The New England Patriots’ roster has changed since NFL free agency began last week. And not for the better.
Since the start of the new league year, the Patriots have lost three starters (two on offense, one on defense) and added just three mid-to-low-level players (two through free agency, one via trade). They’ve also re-signed seven of their own free agents, mostly long-tenured veteran leaders.
It has not been a particularly inspiring showing for a team that already had clear needs at multiple positions (cornerback, linebacker, wide receiver, offensive tackle, etc.), especially as many of New England’s AFC opponents have made high-profile additions.
(UPDATE: The Patriots also re-signed right tackle Trent Brown on Monday, a major boost to their depleted offensive line.)
With the season still more than five months away, it’s not wise to enter panic mode or draw any definitive conclusions about this Patriots team. But Bill Belichick and his staff have a lot of work to do.
Here’s how New England’s current depth chart stacks up (in our view) after its initial wave of additions and departures:
Hoyer re-signed for two more years and $3 million guaranteed, locking the 36-year-old in as Jones’ top backup. The Patriots could look to trade Stidham, who’s entering the final year of his rookie contract.
Damien Harris/James White
The Patriots re-signed White to a term-friendly contract, retaining their longtime pass-catching back. The question now is whether he’ll be the same player after the hip injury that ended his 2021 season. We could see another depth/developmental addition before the season. New England is listing new signee Montgomery as a wide receiver, but he’s played a lot of running back in his career, so we’re including him here, too. It’ll be interesting to see how the Patriots utilize the multi-purpose veteran, but it’s been several years since Montgomery was a productive offensive player.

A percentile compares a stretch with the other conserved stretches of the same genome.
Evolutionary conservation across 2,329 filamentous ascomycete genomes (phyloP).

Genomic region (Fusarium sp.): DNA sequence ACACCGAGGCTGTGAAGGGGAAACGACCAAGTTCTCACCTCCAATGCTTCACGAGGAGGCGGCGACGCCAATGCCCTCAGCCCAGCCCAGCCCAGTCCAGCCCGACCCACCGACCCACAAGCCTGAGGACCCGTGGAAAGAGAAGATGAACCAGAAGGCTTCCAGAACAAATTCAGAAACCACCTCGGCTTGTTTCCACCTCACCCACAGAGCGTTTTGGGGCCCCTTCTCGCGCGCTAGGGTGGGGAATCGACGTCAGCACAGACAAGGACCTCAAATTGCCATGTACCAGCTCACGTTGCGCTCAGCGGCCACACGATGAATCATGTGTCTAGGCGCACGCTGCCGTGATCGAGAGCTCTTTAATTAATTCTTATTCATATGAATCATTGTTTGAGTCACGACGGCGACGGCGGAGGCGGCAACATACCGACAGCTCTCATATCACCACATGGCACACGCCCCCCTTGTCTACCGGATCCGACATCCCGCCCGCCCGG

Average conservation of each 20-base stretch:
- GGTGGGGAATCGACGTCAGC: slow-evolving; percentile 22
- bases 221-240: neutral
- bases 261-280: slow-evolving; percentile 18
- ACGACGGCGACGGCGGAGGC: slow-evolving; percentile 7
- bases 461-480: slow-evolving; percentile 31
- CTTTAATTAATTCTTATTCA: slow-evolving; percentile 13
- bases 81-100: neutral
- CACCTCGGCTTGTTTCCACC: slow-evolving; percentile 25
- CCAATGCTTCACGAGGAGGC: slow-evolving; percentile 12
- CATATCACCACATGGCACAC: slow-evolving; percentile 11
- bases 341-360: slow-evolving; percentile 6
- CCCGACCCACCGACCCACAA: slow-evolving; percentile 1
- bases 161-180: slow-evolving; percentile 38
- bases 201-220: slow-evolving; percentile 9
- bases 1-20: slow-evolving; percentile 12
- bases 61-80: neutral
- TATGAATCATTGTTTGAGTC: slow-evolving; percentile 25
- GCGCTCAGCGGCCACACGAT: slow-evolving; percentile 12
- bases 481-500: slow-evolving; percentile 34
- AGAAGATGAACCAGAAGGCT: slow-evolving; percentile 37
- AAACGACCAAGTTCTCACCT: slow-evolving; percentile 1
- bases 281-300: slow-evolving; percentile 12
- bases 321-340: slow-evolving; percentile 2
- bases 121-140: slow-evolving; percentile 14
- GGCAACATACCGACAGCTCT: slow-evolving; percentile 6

Jakob Johnson gave an interesting reason for signing with Josh McDaniels’ Las Vegas Raiders, sharing with a German news outlet that the Patriots told him “they will no longer need (his) services next season simply because they will no longer have (his) position on the roster.” The Patriots phasing out the fullback would be a dramatic shift — only the San Francisco 49ers used one more often in 2021 — but one some expected to occur after they signed big-money tight ends Hunter Henry and Jonnu Smith last offseason. Perhaps we’ll now finally see the full-time reintroduction of 12 (aka two-tight end) personnel, which the Patriots utilized on just 14% of their snaps this past season. Tight end Dalton Keene also could find a role as a more athletic H-back type if he can stick on the roster after a season lost to injury.
The Patriots need more from Smith, who caught just 28 passes in his debut season in New England (with nine of those coming in the first two games). The Jones-Henry connection (nine touchdowns in 2021) should be even stronger in Year 2.